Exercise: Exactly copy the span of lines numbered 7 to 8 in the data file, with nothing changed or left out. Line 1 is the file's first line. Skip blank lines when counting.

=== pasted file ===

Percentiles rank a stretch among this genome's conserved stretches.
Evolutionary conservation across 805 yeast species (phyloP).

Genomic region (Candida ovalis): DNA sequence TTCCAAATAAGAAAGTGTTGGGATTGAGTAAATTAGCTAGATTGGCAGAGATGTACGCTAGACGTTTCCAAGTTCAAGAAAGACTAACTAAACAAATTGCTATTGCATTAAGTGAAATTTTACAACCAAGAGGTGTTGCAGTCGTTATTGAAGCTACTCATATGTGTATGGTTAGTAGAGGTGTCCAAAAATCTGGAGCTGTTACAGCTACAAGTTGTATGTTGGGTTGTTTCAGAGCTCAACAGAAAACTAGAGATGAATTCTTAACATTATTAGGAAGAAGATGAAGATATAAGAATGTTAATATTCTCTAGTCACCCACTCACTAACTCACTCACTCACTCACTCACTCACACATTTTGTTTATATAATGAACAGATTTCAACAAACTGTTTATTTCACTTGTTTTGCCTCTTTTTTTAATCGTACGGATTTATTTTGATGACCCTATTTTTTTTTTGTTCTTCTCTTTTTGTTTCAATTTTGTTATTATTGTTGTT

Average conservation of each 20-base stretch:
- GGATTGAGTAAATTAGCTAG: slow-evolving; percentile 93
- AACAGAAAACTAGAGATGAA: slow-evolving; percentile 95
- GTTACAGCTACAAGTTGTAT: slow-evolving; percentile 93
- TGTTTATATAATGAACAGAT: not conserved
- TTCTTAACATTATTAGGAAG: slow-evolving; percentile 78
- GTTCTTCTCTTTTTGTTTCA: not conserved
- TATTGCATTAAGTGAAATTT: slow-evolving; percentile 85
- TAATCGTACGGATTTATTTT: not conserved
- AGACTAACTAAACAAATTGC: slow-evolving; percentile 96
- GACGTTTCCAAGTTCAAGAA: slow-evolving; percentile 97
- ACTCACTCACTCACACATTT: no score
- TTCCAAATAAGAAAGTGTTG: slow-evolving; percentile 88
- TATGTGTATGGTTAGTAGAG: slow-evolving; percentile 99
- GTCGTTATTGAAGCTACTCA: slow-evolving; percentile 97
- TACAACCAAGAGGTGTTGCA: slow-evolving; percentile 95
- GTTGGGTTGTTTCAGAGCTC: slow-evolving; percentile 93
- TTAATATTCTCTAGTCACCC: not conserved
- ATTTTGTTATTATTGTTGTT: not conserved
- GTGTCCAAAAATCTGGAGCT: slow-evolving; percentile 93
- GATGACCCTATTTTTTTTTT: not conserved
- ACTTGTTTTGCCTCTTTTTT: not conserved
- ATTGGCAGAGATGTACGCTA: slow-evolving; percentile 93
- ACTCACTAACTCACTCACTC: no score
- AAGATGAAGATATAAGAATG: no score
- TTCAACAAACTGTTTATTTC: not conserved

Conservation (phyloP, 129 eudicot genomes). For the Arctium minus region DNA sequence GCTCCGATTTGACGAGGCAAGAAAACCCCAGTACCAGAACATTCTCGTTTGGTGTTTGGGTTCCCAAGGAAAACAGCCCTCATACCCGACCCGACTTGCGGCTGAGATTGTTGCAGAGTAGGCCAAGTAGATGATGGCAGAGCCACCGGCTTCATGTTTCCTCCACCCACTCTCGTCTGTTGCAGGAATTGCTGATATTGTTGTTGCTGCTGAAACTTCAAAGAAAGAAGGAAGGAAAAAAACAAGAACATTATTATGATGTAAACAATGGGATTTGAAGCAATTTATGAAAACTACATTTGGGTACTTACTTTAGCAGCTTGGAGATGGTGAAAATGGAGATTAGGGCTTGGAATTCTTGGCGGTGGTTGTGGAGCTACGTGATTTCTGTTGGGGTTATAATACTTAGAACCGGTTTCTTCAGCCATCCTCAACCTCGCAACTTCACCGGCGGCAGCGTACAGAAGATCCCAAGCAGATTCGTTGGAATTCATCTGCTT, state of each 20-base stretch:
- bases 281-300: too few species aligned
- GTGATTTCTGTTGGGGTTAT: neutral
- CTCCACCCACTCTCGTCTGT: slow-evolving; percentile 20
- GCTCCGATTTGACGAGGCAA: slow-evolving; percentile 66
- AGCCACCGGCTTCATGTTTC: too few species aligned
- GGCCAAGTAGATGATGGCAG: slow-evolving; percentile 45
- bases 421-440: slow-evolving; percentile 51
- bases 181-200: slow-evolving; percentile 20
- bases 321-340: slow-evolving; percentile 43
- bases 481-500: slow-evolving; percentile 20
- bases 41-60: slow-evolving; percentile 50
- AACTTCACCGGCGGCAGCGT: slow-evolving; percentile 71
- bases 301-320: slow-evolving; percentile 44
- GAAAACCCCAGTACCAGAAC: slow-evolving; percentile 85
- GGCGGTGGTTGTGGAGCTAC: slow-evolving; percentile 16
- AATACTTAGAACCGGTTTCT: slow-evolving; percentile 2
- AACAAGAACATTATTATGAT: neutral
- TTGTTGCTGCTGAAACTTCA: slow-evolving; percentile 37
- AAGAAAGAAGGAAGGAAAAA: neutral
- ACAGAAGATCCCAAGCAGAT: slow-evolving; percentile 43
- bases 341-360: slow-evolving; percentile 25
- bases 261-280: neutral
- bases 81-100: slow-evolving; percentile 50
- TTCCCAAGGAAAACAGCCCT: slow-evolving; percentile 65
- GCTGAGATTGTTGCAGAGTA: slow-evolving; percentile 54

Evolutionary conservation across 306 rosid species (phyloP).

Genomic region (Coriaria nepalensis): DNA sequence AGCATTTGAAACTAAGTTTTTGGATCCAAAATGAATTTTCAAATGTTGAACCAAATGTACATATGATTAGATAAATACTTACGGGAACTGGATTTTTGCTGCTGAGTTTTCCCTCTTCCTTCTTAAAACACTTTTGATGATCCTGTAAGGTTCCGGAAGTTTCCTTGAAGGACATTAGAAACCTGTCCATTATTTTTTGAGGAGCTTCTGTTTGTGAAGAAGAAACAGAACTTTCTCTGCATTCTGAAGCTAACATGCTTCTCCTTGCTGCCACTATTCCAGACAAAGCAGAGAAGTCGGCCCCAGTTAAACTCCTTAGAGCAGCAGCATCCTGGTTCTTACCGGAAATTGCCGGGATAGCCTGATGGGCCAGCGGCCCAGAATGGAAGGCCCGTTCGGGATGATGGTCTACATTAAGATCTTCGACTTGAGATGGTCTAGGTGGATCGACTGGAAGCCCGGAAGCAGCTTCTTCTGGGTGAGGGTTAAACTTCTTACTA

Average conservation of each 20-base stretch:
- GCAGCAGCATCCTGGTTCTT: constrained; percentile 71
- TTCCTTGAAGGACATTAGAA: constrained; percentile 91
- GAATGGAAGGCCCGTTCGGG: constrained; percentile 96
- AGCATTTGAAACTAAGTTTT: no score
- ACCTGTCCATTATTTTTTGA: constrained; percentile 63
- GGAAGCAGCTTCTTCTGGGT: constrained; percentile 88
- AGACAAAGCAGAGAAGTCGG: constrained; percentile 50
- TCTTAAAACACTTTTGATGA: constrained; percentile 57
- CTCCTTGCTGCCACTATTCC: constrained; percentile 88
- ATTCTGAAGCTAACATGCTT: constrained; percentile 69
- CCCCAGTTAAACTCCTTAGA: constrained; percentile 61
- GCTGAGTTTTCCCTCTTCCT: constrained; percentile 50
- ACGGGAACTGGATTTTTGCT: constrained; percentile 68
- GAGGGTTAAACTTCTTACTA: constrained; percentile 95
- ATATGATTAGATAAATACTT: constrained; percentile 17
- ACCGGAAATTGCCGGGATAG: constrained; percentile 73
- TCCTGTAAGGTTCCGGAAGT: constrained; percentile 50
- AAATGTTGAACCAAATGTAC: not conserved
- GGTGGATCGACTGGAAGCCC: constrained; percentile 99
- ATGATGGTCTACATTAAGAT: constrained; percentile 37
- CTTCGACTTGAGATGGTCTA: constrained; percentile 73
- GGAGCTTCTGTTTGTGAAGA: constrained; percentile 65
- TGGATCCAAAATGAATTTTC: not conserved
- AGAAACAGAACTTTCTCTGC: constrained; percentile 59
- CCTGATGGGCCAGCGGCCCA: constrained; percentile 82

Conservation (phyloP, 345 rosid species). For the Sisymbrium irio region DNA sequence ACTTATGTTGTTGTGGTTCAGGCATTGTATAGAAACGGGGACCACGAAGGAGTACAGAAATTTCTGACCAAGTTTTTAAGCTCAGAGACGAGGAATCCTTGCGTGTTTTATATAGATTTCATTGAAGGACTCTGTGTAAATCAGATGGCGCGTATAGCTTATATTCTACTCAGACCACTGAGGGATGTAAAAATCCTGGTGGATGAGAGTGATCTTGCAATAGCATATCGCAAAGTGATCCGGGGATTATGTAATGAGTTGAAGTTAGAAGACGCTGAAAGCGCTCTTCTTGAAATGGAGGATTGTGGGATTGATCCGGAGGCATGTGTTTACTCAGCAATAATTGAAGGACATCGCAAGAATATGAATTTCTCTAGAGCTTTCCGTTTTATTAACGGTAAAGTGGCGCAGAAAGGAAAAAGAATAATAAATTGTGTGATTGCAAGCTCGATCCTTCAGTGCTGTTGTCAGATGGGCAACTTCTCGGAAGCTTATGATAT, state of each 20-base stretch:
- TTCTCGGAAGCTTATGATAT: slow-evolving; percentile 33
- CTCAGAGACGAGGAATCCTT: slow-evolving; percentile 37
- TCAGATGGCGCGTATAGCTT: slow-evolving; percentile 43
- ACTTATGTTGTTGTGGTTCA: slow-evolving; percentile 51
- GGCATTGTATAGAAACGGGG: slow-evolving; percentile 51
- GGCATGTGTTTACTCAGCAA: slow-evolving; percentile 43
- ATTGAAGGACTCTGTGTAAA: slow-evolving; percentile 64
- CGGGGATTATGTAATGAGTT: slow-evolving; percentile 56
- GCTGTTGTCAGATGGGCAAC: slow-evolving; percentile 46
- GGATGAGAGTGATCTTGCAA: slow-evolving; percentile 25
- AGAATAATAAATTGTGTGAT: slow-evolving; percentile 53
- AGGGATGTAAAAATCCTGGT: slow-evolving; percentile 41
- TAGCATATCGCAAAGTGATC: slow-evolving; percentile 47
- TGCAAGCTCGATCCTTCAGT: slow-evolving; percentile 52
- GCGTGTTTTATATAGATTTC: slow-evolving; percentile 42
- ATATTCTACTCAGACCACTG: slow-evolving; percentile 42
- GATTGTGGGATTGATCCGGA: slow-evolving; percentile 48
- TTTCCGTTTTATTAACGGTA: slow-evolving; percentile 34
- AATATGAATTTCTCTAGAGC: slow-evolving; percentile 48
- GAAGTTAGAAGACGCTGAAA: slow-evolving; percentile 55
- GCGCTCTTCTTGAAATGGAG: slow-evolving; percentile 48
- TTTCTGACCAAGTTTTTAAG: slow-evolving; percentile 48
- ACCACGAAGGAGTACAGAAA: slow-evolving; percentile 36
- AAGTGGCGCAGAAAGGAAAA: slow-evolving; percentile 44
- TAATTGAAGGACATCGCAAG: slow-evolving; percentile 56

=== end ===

- GTTACAGCTACAAGTTGTAT: slow-evolving; percentile 93
- TGTTTATATAATGAACAGAT: not conserved